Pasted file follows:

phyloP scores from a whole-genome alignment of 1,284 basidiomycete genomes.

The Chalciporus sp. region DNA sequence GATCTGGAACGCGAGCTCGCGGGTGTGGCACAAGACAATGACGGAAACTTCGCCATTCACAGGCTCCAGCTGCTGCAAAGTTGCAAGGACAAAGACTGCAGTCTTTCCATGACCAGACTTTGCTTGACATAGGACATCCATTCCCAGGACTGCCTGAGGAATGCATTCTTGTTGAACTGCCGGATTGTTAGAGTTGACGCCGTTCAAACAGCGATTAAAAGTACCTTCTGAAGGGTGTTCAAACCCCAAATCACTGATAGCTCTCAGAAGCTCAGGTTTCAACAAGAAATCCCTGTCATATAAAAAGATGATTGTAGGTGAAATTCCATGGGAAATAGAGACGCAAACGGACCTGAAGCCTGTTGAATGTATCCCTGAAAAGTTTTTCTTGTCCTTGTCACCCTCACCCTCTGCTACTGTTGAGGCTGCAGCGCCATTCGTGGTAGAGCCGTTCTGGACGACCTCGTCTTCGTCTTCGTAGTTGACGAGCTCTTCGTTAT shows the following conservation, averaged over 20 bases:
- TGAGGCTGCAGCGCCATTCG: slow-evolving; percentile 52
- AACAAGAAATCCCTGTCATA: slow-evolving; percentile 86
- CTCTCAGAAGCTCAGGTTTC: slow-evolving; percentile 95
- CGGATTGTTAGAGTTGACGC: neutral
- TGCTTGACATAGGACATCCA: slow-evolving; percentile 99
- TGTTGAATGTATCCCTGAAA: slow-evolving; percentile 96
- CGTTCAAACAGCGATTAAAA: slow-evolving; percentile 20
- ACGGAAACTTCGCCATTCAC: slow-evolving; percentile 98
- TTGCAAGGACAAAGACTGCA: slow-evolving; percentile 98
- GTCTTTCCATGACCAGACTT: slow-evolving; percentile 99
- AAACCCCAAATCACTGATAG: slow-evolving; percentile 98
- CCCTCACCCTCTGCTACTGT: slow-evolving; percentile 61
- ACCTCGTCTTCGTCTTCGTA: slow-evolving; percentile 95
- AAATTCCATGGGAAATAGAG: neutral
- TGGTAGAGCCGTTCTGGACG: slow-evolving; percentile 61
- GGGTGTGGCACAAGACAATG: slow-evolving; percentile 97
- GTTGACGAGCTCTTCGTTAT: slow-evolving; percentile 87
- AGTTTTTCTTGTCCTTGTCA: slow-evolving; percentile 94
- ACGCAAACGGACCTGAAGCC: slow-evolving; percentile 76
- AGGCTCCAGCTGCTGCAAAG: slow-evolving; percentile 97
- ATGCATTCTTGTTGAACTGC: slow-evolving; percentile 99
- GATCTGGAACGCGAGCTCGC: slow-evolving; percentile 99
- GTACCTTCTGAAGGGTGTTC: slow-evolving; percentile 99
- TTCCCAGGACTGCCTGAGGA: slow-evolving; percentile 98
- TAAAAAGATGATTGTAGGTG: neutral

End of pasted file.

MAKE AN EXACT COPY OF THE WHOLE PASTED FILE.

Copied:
phyloP scores from a whole-genome alignment of 1,284 basidiomycete genomes.

The Chalciporus sp. region DNA sequence GATCTGGAACGCGAGCTCGCGGGTGTGGCACAAGACAATGACGGAAACTTCGCCATTCACAGGCTCCAGCTGCTGCAAAGTTGCAAGGACAAAGACTGCAGTCTTTCCATGACCAGACTTTGCTTGACATAGGACATCCATTCCCAGGACTGCCTGAGGAATGCATTCTTGTTGAACTGCCGGATTGTTAGAGTTGACGCCGTTCAAACAGCGATTAAAAGTACCTTCTGAAGGGTGTTCAAACCCCAAATCACTGATAGCTCTCAGAAGCTCAGGTTTCAACAAGAAATCCCTGTCATATAAAAAGATGATTGTAGGTGAAATTCCATGGGAAATAGAGACGCAAACGGACCTGAAGCCTGTTGAATGTATCCCTGAAAAGTTTTTCTTGTCCTTGTCACCCTCACCCTCTGCTACTGTTGAGGCTGCAGCGCCATTCGTGGTAGAGCCGTTCTGGACGACCTCGTCTTCGTCTTCGTAGTTGACGAGCTCTTCGTTAT shows the following conservation, averaged over 20 bases:
- TGAGGCTGCAGCGCCATTCG: slow-evolving; percentile 52
- AACAAGAAATCCCTGTCATA: slow-evolving; percentile 86
- CTCTCAGAAGCTCAGGTTTC: slow-evolving; percentile 95
- CGGATTGTTAGAGTTGACGC: neutral
- TGCTTGACATAGGACATCCA: slow-evolving; percentile 99
- TGTTGAATGTATCCCTGAAA: slow-evolving; percentile 96
- CGTTCAAACAGCGATTAAAA: slow-evolving; percentile 20
- ACGGAAACTTCGCCATTCAC: slow-evolving; percentile 98
- TTGCAAGGACAAAGACTGCA: slow-evolving; percentile 98
- GTCTTTCCATGACCAGACTT: slow-evolving; percentile 99
- AAACCCCAAATCACTGATAG: slow-evolving; percentile 98
- CCCTCACCCTCTGCTACTGT: slow-evolving; percentile 61
- ACCTCGTCTTCGTCTTCGTA: slow-evolving; percentile 95
- AAATTCCATGGGAAATAGAG: neutral
- TGGTAGAGCCGTTCTGGACG: slow-evolving; percentile 61
- GGGTGTGGCACAAGACAATG: slow-evolving; percentile 97
- GTTGACGAGCTCTTCGTTAT: slow-evolving; percentile 87
- AGTTTTTCTTGTCCTTGTCA: slow-evolving; percentile 94
- ACGCAAACGGACCTGAAGCC: slow-evolving; percentile 76
- AGGCTCCAGCTGCTGCAAAG: slow-evolving; percentile 97
- ATGCATTCTTGTTGAACTGC: slow-evolving; percentile 99
- GATCTGGAACGCGAGCTCGC: slow-evolving; percentile 99
- GTACCTTCTGAAGGGTGTTC: slow-evolving; percentile 99
- TTCCCAGGACTGCCTGAGGA: slow-evolving; percentile 98
- TAAAAAGATGATTGTAGGTG: neutral